A forgery is a deliberate attempt to mislead the public (readers, spectators, audience.) This notion is generally attributed to an art form and does not imply any deceitful wrong-doing.
In mass consciousness, it is widely held that the Stonehenge is genuinely ancient, supposedly as old as five thousand years. Meanwhile, the island exhibits the tallest megalith ever worked by man, which is the Rudston monolith estimated to be only three and a half thousand years old. Moreover, as lately as seventy years ago, the Stonehenge location was reached out by a railway spur that was subsequently dismantled by the landed proprietors of that time. Here you can view the photos illustrating the process of building this forgery up, as well as acquaint yourself with the list of main sources for would-be etchings of past ages and written testimonials:
Or, may it be that the Stonehenge is genuine? Was the ancient civilization of Britain actually capable of rolling over the heavy tonnage stone blocks, much like the military and railway vehicles of the past century?
Another feature of mass consciousness is the belief in authenticity of the so-called “crop circles”. Aside from the fact that as lately as thirty years ago some ninety nine percents of photography and eyewitness accounts on them were coming exclusively from Britain itself, widely known today is the official web site belonging to the main group of creators of these images and allowing one to take a closer look at the technology of creating such circles:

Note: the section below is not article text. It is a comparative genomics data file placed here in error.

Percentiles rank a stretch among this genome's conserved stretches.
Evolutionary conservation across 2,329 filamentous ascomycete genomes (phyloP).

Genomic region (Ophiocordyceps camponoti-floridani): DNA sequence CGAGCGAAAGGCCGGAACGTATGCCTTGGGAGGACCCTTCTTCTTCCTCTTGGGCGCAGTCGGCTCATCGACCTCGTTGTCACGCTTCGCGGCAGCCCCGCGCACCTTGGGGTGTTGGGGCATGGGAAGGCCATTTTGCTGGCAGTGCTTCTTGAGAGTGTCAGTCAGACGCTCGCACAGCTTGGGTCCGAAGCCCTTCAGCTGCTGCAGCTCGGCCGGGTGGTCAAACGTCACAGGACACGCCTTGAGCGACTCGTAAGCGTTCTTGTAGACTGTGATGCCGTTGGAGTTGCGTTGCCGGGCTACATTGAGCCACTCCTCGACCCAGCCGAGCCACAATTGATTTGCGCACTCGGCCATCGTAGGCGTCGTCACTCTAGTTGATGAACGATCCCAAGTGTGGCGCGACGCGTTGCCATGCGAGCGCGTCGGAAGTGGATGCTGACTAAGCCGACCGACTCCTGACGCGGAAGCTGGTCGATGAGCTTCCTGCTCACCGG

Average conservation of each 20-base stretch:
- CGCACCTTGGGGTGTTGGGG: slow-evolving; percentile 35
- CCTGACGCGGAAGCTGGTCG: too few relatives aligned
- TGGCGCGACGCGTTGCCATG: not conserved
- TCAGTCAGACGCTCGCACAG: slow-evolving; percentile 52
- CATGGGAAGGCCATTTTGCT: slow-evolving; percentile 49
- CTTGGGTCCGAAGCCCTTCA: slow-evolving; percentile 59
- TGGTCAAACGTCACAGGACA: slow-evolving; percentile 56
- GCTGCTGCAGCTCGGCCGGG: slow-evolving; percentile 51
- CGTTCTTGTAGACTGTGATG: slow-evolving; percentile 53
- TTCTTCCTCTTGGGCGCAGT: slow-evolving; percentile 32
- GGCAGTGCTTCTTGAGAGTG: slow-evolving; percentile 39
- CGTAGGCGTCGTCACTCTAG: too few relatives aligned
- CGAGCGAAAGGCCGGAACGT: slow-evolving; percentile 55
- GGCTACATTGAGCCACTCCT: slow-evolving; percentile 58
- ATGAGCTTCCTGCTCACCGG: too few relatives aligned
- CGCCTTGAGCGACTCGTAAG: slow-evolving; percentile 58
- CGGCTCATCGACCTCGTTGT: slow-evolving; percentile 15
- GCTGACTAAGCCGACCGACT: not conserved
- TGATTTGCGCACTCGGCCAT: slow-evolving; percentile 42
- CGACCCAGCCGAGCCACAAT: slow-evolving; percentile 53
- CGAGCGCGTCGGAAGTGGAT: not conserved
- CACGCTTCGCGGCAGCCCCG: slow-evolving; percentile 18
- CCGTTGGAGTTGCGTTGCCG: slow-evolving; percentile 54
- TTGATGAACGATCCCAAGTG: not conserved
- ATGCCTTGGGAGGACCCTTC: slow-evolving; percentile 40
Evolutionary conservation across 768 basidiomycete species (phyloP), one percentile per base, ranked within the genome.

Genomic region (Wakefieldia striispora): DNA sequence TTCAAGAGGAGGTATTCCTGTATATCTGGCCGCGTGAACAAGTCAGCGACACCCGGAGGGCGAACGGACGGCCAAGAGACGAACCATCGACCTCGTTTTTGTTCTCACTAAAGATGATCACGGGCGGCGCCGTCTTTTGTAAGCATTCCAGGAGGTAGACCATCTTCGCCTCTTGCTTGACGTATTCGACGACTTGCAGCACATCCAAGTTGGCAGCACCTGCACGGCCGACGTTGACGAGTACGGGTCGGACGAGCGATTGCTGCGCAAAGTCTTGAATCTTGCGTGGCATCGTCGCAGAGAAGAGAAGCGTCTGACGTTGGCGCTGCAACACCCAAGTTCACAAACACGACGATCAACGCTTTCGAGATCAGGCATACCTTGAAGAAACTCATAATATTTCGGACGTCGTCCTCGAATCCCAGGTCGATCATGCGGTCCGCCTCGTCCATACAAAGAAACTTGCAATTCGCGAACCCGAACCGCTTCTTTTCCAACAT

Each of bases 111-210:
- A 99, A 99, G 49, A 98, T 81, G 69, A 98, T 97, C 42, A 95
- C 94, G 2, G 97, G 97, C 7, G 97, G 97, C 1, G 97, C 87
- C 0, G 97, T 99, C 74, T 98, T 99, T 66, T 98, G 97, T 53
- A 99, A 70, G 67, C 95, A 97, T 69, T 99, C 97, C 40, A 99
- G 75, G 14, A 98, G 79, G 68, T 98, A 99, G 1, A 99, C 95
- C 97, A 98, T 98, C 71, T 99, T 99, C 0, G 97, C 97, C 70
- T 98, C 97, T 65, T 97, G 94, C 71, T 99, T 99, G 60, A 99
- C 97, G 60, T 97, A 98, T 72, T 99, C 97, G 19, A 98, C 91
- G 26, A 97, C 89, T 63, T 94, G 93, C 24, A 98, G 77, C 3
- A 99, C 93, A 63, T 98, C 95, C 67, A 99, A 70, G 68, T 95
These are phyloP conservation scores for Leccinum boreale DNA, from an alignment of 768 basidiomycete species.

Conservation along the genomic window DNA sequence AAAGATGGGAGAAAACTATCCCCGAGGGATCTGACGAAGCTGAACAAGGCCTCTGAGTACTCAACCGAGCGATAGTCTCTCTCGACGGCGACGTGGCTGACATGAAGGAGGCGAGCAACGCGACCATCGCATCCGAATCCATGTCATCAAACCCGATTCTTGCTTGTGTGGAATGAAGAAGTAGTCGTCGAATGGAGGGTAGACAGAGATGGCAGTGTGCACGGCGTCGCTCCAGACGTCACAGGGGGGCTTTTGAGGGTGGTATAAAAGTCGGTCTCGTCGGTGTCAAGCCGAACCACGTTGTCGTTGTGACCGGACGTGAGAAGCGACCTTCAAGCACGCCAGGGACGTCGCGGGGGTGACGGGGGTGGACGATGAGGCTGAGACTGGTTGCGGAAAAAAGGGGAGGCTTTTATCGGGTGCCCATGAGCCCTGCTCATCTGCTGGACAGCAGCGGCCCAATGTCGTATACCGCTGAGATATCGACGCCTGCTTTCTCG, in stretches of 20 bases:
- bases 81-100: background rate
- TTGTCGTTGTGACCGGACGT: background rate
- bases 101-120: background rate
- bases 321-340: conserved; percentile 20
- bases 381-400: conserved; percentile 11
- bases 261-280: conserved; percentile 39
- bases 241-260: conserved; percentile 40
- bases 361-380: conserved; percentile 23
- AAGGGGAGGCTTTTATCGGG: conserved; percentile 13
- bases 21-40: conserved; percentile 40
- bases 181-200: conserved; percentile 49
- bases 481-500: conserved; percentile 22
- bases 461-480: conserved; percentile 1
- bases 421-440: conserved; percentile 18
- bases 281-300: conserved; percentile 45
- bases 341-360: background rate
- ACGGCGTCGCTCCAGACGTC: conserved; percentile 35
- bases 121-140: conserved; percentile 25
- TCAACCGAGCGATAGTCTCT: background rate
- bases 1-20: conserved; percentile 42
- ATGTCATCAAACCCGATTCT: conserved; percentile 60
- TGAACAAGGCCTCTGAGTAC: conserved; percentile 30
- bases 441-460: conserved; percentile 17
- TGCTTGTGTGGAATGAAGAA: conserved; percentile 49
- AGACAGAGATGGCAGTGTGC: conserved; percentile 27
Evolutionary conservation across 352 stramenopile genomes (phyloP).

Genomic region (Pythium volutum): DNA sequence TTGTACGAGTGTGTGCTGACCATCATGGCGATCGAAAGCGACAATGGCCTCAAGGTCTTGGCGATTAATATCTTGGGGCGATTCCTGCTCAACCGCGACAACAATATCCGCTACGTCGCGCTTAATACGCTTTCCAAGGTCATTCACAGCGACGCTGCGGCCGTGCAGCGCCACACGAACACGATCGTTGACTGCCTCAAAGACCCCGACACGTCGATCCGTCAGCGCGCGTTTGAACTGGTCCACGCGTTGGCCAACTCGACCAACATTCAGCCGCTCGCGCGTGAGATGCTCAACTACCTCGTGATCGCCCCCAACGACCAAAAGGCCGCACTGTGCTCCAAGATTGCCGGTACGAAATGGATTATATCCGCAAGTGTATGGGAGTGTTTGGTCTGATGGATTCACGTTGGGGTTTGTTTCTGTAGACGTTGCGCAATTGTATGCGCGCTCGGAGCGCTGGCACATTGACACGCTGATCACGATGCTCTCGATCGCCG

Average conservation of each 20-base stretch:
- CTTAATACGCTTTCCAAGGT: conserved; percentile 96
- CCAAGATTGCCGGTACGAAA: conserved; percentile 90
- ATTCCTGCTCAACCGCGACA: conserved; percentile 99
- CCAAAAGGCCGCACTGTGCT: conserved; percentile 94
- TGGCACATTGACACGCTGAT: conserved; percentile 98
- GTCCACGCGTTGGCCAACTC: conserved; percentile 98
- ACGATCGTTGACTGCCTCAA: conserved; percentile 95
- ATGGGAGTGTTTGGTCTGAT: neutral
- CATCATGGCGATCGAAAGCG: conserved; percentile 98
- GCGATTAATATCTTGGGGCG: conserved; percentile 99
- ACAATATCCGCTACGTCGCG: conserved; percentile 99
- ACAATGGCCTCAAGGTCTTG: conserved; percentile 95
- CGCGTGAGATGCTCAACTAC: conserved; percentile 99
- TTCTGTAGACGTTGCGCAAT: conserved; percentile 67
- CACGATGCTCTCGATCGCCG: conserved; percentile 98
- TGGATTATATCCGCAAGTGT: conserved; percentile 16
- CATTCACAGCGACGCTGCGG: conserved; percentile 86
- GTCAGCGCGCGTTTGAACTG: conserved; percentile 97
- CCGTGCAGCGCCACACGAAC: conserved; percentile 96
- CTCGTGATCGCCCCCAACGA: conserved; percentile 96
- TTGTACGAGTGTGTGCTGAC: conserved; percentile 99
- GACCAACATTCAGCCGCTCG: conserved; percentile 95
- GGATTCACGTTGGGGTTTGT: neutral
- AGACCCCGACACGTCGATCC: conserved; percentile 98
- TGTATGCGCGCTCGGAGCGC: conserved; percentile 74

Or, has at least part of the crop circles possibly not been produced by the British hoaxers? What forces, if not people, account for the crop circles’ occurrence? Indeed, it is easier to give credit to aliens, along with mutant reptiloids, rather than rationally explain these patterns and acknowledge their authenticity.
Yet again, mass consciousness holds true to the idea of authenticity of a Christian relic known as the Shroud of Turin that is an ancient length of linen cloth bearing the image of a man who appears to have long been unshaven. In past decades, some researchers even went as far as to claim this to be the result of Leonardo’s first experiment with photography where he pictured himself. However, a research conducted independently by three laboratories has pretty exactly estimated that the cloth is only some seven hundred years old, so that the church itself has stopped claiming its authenticity (although, Roman Catholics, Eastern orthodox Christians and many Protestants acknowledged its authenticity as long as thirty years ago):
Or, may the shroud be genuine? And, does it have the actual face of Christ printed on it? In this case, we are currently somewhere around the year 700, and not the year 2014 Anno Domini or the so called Common Era.
“M for mystification” – the following work by Orson Welles is the last motion picture he screened some forty years ago. It documents the story of Elemér Albert Hoffmann (Elmyr de Hory), one of the greatest art forger of all times.